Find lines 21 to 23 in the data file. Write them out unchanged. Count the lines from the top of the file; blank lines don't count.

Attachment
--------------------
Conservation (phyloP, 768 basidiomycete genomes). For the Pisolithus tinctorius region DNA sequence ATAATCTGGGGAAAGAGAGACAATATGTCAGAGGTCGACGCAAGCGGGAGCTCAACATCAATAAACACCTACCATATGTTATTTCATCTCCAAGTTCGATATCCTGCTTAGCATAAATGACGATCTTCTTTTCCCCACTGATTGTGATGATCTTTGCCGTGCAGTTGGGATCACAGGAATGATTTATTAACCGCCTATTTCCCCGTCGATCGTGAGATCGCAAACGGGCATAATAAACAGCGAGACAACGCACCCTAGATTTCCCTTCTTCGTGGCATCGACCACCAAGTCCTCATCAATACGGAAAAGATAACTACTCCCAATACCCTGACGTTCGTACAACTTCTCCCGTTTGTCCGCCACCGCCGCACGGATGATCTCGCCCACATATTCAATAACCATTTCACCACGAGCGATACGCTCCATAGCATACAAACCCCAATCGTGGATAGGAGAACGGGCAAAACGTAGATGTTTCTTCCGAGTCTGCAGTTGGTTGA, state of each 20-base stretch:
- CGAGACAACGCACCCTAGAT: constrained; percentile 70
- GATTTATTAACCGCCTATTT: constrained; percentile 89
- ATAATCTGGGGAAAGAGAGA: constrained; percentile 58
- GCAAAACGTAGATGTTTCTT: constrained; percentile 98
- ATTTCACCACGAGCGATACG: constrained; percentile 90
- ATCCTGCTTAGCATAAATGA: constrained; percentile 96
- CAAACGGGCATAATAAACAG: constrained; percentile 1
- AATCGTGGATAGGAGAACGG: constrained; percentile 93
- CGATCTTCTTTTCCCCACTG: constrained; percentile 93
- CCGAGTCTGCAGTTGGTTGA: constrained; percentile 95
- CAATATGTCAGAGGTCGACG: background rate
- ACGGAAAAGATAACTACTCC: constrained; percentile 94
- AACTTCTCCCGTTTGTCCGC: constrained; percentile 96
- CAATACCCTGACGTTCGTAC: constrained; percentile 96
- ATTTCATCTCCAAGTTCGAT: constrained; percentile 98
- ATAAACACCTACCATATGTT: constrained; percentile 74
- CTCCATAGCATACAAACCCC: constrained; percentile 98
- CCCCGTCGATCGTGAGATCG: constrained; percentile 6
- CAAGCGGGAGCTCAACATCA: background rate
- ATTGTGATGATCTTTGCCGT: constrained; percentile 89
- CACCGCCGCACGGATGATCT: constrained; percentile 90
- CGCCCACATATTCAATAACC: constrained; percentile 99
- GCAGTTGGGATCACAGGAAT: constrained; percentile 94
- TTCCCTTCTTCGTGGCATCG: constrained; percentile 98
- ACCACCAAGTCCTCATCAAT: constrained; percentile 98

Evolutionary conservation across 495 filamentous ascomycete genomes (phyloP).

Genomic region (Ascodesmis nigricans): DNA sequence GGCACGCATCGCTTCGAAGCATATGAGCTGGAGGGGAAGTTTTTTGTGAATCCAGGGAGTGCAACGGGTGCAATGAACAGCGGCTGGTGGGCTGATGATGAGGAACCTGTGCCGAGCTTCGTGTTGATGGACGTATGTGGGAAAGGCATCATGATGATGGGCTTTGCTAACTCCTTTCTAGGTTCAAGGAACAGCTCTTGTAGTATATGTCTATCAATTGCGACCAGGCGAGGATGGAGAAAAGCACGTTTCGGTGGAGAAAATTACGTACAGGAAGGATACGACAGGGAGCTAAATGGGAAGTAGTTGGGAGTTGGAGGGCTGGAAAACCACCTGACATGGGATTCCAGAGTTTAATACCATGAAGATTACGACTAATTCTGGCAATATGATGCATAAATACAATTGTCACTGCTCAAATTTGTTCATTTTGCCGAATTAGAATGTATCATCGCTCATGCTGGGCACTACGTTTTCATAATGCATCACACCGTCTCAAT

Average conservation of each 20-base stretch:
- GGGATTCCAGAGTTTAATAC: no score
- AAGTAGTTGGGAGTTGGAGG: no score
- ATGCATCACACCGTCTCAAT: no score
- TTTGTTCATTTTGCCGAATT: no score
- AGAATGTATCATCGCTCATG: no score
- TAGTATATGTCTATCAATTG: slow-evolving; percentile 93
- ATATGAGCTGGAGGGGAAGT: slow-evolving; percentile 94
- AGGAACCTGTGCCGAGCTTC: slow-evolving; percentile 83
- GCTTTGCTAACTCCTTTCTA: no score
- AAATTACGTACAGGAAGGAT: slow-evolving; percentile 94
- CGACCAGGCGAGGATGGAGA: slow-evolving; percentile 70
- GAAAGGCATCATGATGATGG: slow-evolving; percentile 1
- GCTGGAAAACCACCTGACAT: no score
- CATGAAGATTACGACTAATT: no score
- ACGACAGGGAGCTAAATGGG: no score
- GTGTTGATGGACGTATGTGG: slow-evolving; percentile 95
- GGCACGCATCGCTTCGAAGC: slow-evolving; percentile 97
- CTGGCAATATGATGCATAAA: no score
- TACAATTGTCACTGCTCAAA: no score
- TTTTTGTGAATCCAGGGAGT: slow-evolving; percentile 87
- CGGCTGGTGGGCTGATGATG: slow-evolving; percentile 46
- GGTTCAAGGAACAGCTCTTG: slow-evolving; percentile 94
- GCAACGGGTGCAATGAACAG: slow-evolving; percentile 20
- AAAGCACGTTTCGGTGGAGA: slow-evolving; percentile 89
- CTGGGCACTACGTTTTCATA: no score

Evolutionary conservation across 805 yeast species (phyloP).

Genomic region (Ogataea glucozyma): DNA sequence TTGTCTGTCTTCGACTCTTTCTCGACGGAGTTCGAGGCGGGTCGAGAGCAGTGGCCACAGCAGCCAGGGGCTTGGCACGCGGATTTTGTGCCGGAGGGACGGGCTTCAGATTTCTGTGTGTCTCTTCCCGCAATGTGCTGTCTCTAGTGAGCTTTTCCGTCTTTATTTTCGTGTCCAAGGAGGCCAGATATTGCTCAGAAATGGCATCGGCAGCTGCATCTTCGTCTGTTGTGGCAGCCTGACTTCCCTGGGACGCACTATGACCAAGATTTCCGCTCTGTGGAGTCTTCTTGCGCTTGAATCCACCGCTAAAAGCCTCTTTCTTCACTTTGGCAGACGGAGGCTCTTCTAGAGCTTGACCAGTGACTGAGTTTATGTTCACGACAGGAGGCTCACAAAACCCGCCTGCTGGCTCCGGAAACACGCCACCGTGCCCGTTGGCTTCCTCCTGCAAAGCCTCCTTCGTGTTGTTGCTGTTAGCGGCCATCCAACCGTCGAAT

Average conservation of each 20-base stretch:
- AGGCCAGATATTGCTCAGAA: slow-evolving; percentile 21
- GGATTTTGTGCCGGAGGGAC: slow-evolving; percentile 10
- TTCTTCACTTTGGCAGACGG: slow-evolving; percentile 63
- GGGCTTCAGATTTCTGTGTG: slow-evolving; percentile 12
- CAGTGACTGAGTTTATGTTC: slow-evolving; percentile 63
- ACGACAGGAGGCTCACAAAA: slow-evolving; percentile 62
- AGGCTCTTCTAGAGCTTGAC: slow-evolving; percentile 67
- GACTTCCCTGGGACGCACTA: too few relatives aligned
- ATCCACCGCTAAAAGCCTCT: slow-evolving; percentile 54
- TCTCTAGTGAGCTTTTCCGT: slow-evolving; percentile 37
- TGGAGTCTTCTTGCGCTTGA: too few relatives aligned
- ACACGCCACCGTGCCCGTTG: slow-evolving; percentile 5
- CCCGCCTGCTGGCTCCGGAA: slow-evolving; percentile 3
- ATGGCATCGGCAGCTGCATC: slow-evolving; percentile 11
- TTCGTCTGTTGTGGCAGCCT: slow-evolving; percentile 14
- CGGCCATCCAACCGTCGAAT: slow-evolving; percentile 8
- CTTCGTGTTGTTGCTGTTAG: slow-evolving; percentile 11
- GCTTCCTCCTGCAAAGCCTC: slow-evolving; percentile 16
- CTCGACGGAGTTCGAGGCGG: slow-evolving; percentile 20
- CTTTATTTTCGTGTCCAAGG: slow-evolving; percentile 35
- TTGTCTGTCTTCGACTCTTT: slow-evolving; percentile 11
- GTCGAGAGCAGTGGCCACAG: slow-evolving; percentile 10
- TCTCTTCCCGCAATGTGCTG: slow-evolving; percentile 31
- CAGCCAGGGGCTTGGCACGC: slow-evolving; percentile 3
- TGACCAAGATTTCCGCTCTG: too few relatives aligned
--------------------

- ATTGTGATGATCTTTGCCGT: constrained; percentile 89
- CACCGCCGCACGGATGATCT: constrained; percentile 90
- CGCCCACATATTCAATAACC: constrained; percentile 99